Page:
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Leeds Catholic Post History

Newspaper for the Diocese of Leeds

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Mar 2012 edition of the Leeds Catholic Post

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Mar 2012 edition of the Leeds Catholic Post

CATHOLIC POST THE NEWSPAPER FOR THE DIOCESE OF LEEDS MARCH 2012 www.dioceseofleeds.org.uk www.catholicpost.org.uk FREE In a Pastoral letter read last weekend in all the Churches in England and Wales the Bishops’, Conference made it quite clear that they have called upon the Catholics to support the Coalition for Marriage online petition. The people were told that the Pastoral Letter was ‘,.. a statement of our Catholic faith about marriage and issued in the light of the forthcoming consultation by the Government on changing the legal definition of marriage. In the light of this letter, you are asked to consider signing the Coalition for Marriage’,s online petition which can be found at ‘,www.C4M.org.uk’,. The petition reads: “,I support the legal definition of marriage which is the voluntary union for life of one man and one woman to the exclusion of all others. I oppose any attempt to redefine it”,. The Archbishops also say that after Easter there will be a more detailed leaflet on the Government’,s consultation itself, for distribution in parishes, to assist Catholics in making their own response to the consultation. Scotland’,s Cardinal Keith O’,Brien had already attacked the Government for the ‘,madness’, of the proposed change in the law. The opposition to the change in the definition of marriage is supported across the Christian Churches, The Archbishop of Canterbury, Dr Rowan Williams, gave a carefully worded speech recently about human rights and religious faith. He warned that some religious communities “,feel that alien cultural standards are somehow being imposed –, particularly in regard to inherited views of marriage and family”,. He added: “,If it is said, for example, that a failure to legalise assisted suicide –, or same- sex marriage –, perpetuates stigma or marginalisation for some people, the reply must be, I believe, that issues like stigma and marginalisation have to be addressed at the level of culture rather than law”,. He also said there is “,anxiety that law is being used proactively to change culture –, one of the chief anxieties of some religious people faced with developments in the application of rights.”, And, he said, while law has a role to play in advancing rights “,this falls short of a legal charter to promote change in institutions, even in language”,. Bishops’, Conference Lays Down A Marker ■, family firm established in 1979 ■, service, repairs and M.O.T’,s ■, full vehicle sourcing service available ■, after care necessary for trouble free motoring ■, member of the GoodGarageScheme.co.uk ■, free collection and delivery from home or work All makes serviced to manufacturer’,s specifications, Manufacturer’,s warranty unaffected and service history maintained. Contact Brendan Grogan on (0113) 248 4441 11 Cowper Road, Leeds www.bgmotors.co.uk Read the Pastoral Letter on Page 18 Welcome to your Catholic Post on Mothering Sunday “,You mothers are natural born teachers. What’,s more, don’,t forget you have the grace of state. But as mothers, the first people you have to teach are your husbands. Because they’,re a bit passive (don’,t worry, they’,re not listening!) and they leave the children to you, as though children were not an important job. Your husbands go off on their own business, and often leave you at home, to raise the children yourselves. That’,s all wrong! Raising children takes both of you!”, (Tabancura, Santiago, Chile, 5 July 1974) What does a Mother really do? (p4) Happy Mothers Day to all mothers and grandmothers!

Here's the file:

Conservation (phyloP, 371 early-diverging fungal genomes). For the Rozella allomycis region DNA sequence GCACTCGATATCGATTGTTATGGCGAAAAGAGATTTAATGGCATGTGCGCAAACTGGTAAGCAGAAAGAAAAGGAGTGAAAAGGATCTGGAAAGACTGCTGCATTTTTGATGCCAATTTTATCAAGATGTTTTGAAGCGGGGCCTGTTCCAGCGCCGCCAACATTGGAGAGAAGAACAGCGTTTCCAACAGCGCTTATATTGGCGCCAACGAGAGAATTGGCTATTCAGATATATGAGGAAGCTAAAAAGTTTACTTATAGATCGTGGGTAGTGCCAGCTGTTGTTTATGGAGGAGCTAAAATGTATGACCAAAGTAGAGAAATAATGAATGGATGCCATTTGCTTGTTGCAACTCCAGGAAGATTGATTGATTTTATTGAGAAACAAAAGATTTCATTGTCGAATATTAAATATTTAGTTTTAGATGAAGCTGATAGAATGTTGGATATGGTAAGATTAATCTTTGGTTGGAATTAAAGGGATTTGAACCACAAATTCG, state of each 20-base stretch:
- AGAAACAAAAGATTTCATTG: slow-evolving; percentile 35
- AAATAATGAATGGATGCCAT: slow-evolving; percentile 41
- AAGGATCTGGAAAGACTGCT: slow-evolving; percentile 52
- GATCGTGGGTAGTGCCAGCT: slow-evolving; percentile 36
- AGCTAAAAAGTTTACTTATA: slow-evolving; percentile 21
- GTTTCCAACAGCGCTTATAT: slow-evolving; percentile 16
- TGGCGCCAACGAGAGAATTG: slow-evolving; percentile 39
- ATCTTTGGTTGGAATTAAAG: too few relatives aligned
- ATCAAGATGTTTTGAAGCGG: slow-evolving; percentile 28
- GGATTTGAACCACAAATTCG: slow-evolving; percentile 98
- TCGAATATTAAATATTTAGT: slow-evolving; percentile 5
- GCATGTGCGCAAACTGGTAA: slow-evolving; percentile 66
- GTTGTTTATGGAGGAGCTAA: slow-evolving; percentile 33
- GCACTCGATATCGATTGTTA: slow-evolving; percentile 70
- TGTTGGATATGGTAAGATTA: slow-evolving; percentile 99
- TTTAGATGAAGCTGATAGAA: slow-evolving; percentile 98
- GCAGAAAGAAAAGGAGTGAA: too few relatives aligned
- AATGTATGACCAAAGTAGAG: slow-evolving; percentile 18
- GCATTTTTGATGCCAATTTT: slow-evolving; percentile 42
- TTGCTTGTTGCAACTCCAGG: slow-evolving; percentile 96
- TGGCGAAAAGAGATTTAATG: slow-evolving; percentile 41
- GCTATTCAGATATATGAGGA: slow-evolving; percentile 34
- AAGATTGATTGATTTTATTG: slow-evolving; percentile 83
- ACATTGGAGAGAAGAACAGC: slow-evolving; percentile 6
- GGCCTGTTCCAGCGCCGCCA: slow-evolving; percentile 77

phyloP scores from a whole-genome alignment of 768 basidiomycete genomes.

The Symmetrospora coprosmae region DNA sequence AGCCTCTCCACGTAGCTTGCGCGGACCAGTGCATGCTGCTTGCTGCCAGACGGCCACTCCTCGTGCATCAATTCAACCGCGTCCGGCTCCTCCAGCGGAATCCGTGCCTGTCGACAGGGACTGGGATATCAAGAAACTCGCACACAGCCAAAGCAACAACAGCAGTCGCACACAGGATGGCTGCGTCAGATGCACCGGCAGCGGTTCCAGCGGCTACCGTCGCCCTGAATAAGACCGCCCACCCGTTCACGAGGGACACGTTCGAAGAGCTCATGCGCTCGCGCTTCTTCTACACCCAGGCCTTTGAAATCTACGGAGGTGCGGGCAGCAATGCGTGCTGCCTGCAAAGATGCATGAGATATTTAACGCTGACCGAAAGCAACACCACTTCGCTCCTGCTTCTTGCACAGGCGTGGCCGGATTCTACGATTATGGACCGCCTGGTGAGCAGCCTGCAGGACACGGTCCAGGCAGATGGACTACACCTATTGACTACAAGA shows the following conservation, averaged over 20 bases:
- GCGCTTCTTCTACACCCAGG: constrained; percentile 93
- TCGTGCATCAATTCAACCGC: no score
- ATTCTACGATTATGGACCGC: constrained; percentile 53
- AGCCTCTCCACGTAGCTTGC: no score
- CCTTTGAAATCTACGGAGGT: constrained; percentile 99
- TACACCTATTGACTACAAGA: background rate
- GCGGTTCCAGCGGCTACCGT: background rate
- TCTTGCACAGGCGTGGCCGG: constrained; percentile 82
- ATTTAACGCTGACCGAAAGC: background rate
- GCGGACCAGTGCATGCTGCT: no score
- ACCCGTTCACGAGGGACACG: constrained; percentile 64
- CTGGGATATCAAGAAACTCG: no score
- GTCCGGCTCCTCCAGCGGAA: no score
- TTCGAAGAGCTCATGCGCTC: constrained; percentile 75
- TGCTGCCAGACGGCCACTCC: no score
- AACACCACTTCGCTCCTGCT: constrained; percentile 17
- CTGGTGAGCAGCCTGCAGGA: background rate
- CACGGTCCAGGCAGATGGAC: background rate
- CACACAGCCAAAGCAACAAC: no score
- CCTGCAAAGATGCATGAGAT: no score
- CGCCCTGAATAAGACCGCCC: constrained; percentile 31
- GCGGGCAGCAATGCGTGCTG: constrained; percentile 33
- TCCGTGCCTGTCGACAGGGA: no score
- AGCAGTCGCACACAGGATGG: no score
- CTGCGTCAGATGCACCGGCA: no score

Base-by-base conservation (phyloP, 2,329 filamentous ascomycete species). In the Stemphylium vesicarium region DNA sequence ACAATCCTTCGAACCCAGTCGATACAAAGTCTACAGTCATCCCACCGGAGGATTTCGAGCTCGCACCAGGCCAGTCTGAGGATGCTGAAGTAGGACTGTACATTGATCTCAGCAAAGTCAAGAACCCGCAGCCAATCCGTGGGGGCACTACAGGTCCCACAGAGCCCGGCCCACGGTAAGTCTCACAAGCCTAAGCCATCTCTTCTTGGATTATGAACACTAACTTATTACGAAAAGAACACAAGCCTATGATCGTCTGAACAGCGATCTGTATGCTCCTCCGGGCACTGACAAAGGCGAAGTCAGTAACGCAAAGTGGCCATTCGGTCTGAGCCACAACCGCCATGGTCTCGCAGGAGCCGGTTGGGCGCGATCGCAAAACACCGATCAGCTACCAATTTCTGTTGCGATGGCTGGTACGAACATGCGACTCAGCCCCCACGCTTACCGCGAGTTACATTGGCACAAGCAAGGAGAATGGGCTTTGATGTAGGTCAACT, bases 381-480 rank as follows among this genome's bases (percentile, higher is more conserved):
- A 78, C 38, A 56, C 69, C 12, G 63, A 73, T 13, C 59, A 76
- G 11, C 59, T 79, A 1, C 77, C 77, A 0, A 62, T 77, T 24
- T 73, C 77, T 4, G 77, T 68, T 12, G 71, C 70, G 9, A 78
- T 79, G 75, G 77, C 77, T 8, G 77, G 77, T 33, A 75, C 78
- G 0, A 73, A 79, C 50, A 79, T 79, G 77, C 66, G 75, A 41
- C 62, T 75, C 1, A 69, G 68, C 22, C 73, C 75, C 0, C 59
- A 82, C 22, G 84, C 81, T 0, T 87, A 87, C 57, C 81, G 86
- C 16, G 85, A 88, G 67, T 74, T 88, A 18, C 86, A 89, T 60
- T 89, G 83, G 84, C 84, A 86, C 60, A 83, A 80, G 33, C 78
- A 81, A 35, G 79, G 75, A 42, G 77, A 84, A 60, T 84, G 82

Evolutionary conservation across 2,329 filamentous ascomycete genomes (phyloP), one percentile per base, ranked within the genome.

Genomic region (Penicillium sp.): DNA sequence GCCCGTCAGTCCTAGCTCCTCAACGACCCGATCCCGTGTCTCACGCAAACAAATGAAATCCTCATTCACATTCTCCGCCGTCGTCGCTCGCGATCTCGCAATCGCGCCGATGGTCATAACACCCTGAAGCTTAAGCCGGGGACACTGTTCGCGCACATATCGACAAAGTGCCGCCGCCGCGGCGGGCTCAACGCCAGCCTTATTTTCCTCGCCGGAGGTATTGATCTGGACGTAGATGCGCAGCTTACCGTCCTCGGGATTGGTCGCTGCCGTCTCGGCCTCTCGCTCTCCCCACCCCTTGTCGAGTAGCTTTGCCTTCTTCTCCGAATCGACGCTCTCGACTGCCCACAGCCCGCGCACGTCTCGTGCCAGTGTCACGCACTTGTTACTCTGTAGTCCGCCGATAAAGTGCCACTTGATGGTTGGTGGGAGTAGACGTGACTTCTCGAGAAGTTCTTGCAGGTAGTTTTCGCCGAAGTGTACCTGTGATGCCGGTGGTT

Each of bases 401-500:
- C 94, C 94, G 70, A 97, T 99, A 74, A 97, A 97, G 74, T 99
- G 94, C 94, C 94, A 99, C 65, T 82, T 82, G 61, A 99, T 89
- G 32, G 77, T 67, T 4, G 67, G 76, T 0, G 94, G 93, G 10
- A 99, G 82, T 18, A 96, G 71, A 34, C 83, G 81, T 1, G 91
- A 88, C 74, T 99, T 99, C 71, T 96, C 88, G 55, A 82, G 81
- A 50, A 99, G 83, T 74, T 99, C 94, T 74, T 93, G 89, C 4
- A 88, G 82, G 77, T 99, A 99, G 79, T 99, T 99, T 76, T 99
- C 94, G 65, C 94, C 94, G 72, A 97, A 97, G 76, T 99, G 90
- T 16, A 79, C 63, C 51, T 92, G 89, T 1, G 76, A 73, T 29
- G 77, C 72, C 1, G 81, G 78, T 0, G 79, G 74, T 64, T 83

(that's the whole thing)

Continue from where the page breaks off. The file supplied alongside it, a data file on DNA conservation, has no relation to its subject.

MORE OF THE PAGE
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Mar 2012 edition of the Leeds Catholic Post